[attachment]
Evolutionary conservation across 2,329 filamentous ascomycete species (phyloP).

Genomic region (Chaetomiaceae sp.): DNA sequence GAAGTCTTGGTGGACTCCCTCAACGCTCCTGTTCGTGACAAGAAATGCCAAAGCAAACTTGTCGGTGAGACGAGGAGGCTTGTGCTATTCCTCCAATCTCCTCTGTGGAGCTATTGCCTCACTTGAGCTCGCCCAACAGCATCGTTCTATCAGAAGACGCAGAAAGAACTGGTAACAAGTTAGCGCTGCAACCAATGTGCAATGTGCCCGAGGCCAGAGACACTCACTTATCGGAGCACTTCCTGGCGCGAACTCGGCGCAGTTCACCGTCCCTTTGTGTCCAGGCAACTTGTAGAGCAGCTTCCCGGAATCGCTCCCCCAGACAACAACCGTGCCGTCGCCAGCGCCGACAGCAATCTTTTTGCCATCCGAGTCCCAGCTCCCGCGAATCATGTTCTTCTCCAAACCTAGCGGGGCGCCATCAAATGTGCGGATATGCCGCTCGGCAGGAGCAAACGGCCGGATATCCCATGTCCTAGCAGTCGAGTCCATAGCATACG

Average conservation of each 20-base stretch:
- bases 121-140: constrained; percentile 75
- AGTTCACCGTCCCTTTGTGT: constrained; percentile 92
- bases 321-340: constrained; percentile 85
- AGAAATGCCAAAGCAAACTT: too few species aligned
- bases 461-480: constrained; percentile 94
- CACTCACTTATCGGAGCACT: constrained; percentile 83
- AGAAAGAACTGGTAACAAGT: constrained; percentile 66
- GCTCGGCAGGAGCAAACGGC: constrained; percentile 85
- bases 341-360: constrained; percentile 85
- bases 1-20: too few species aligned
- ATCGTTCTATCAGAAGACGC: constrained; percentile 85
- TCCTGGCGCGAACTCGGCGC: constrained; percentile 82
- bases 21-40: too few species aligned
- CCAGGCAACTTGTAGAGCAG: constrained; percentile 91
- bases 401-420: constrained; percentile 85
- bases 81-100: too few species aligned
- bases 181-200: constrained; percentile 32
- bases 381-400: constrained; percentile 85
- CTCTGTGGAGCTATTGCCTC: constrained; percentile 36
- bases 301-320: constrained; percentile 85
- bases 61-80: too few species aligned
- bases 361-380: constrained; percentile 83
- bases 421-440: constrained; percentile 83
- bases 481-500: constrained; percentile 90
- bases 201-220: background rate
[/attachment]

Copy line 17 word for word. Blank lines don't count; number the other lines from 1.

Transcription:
- CCAGGCAACTTGTAGAGCAG: constrained; percentile 91